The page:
You can change your old windows into French windows without the expense of replacing them, and give your home a more beautiful, modern look. A French window pattern can increase the privacy of your old windows and make the view outside more picturesque, by slicing it into small rectangles. Even your old patio door can look charming if you create a frosted French door pattern on the glass. It’s easy and cheap to do. In less than an hour, an old window can be transformed into an elegant frosted French window.
What You Will Need to Change Your Old Window into a French Window:
You probably have some printer paper at home (8.5×11 inch paper). This is perfect for this project, but you can really use smaller or bigger sheets of paper depending on your taste. Just imagine that the sheet of paper will represent a square or rectangle in your French window pattern.
You will need at least one can of Rust-Oleum frosted glass spray paint. You can easily find this product at your local paint store, or at the Home Depot’s paint section. It’s a good idea to buy a few cans to be on the safe side, then return the ones you don’t end up using.
You probably have some kind of sticky tape at home (masking tape, cello tape… whichever you like). One roll is more than enough.
Choose any old window or glass door in your home, except one inside a shower stall, because the humidity will remove the French window pattern overtime. You will be working on the indoor side of the window. To begin with, clean the glass thoroughly with a glass cleaner. Next, take the sheets of paper. You will be sticking them to the glass at equal intervals, so that each sheet will represent the area of the window that will remain clear glass, while the spaces you leave between the papers will be frosted, creating the French window pattern. It’s a good idea to measure the glass before you start. This way you can plan ahead how many sheets you intend to use and what the size of the space between them should be.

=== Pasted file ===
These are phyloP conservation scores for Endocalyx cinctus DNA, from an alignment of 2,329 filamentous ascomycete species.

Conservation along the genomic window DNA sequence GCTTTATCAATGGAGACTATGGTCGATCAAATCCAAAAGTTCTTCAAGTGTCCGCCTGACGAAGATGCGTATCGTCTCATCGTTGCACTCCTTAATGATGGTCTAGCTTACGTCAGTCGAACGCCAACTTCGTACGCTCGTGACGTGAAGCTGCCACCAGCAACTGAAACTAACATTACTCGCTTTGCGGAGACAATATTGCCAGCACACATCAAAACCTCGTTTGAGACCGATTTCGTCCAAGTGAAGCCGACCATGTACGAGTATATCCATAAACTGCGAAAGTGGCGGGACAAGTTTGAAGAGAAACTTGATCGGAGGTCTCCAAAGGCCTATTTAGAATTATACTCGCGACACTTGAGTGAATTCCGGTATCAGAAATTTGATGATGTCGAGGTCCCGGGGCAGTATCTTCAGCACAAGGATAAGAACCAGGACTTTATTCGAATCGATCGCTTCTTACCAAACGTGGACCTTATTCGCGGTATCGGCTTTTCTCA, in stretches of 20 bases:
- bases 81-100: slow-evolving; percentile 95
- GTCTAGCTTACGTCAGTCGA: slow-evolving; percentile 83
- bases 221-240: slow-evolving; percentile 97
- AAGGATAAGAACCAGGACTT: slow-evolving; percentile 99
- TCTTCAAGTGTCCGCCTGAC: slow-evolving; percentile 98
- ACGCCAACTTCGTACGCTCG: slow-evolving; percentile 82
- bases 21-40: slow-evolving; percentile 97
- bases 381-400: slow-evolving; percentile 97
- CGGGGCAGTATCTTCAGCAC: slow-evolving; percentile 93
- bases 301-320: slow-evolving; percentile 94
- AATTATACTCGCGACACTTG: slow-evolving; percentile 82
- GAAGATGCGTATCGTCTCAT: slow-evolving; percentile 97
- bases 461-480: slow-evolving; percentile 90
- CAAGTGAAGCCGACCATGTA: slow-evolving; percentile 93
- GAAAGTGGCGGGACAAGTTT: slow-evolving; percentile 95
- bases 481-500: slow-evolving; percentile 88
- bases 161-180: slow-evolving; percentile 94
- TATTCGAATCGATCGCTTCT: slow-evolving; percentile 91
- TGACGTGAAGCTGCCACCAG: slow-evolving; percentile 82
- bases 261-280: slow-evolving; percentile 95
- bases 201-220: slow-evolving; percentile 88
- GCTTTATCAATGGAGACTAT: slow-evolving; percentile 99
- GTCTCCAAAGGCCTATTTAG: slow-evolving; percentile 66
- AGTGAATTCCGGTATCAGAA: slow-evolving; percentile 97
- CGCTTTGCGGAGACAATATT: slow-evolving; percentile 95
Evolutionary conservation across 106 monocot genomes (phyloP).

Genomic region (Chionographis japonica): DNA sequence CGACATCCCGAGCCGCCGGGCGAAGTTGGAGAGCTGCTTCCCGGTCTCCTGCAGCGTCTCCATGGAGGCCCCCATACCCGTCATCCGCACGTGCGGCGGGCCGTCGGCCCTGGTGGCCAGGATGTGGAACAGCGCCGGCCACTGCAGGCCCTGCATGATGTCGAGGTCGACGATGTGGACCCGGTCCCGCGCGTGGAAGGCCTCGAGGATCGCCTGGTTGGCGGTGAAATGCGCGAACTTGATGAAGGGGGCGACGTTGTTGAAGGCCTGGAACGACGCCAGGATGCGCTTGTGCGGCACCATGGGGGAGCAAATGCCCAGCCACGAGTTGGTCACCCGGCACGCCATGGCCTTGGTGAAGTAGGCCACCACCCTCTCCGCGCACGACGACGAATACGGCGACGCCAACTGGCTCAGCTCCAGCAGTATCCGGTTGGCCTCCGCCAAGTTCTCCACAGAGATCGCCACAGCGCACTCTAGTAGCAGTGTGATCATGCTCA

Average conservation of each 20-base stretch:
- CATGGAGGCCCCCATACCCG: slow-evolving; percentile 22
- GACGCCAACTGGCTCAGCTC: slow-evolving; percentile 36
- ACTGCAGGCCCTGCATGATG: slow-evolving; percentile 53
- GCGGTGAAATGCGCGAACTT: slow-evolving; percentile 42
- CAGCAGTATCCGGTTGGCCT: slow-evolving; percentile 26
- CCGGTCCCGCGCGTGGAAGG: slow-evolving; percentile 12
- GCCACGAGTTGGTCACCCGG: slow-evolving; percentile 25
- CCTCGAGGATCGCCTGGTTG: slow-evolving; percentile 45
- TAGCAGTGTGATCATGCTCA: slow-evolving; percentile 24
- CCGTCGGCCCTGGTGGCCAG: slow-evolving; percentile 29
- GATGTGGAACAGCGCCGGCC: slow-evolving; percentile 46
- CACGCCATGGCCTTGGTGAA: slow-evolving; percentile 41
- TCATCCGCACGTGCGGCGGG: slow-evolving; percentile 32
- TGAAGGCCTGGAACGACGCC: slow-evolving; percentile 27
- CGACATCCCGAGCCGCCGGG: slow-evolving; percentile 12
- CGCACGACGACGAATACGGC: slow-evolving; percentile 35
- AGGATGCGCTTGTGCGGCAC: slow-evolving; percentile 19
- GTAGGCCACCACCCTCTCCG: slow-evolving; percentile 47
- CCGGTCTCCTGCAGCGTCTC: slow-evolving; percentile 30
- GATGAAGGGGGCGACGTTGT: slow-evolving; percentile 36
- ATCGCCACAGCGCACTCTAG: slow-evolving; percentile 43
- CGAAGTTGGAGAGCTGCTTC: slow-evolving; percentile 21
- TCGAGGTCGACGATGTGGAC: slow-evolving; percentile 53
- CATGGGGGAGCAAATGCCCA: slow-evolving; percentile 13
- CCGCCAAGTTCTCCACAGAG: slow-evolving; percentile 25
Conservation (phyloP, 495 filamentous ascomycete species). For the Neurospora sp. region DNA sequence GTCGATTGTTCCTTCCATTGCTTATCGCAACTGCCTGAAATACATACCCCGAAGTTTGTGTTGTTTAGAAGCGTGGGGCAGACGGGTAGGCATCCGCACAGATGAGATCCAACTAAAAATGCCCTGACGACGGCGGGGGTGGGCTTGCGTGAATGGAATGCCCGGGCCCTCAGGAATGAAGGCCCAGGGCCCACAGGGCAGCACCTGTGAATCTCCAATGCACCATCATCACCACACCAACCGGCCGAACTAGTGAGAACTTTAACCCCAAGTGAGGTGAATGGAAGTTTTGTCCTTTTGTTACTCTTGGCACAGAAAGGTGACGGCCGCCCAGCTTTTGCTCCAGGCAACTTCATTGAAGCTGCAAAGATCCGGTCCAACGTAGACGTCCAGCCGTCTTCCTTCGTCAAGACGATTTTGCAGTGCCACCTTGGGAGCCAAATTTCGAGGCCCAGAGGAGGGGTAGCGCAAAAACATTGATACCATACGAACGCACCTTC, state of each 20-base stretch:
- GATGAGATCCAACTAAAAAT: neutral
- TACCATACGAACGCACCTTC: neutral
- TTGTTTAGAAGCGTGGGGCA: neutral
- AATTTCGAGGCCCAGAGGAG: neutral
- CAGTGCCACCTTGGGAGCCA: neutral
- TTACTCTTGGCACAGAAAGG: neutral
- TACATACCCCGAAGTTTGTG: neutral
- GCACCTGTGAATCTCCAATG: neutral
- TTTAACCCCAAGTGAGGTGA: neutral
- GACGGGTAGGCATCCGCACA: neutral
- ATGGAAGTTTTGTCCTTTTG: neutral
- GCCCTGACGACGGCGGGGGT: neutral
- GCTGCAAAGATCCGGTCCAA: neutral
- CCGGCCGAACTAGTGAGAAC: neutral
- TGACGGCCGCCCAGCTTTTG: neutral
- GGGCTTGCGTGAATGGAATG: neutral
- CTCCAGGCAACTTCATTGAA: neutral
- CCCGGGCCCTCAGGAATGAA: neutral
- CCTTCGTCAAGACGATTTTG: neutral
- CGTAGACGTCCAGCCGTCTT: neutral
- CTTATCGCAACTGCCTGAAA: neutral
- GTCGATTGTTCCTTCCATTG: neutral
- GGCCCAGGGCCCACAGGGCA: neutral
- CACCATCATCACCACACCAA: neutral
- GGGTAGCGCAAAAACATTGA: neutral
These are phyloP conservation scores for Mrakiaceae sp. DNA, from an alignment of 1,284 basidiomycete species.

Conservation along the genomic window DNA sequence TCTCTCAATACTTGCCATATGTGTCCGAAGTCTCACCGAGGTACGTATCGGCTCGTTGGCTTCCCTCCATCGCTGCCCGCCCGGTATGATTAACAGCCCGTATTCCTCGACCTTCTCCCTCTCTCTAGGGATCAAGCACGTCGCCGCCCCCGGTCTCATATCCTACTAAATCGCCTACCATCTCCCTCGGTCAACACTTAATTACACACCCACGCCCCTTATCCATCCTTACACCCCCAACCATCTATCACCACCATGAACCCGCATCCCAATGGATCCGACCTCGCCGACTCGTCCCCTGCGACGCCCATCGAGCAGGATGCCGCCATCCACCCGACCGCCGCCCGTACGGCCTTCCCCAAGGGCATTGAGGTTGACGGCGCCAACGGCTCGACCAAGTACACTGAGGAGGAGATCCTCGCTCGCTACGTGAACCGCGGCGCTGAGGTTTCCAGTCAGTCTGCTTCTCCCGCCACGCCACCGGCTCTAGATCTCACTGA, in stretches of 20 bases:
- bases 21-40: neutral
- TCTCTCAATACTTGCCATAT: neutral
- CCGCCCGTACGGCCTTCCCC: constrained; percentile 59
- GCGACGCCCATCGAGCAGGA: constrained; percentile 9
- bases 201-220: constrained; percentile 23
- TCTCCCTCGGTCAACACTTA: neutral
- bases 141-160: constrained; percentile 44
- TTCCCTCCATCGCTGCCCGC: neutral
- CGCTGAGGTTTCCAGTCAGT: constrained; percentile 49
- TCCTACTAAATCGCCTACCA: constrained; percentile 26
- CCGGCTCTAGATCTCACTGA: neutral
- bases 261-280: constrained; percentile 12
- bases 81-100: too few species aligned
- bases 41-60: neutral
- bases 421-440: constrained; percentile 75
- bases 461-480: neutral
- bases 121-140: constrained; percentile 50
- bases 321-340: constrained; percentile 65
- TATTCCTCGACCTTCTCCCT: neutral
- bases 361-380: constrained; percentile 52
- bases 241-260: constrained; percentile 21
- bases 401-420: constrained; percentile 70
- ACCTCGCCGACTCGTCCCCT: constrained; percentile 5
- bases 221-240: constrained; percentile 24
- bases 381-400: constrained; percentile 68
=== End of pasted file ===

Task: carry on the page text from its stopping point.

Take your sticky tape and create little loops to stick at the corners of each sheet of paper. Make sure that when you adhere the paper to the glass the sticky tape isn’t showing in the open spaces. In addition, make sure that the spaces you leave between the sheets of paper create straight horizontal and vertical lines that crisscross each other. If the lines will be crooked, your French window pattern will look crooked. If you’re not sure your eye can gauge the distances accurately enough, then use a ruler.
When you are finished with step one, a pattern of rectangles should be stuck to your old window, with the bare glass between the papers creating the crisscross pattern of a French window. If you are happy with the pattern, then you are ready to frost the glass.
Take your frosted glass spray paint and shake it well, in accordance with the instructions on the can. Going in straight lines, spray the exposed glass everywhere, creating several layers of frosting depending on how opaque you want the French window pattern to look. Remember that the more opaque it is (that is, the more layers of frosting you apply), the more realistic the effect will be, and the more resistant to scratching with time.
Once the frosted French window pattern is thoroughly dry, remove the sheets of paper from the glass. If there are any areas where the frosting smeared into the squares of clear glass creating the French window pattern, simply take a paper towel moistened with glass cleaner and wipe the smears away. If the work is very delicate, then use a Q-tip instead of a paper towel.
And that’s it. Your frosted French window is finished. When you clean it in the future, just be sure to clean the clear glass rectangles only. If you use window cleaner on the frosted lines you might diminish their intensity, but since smears and smudges will not show on the French window frosting, there really is no need to clean the lines at all.
Your old window will now look modern and beautiful, and the French window design will add beauty and elegance to your room.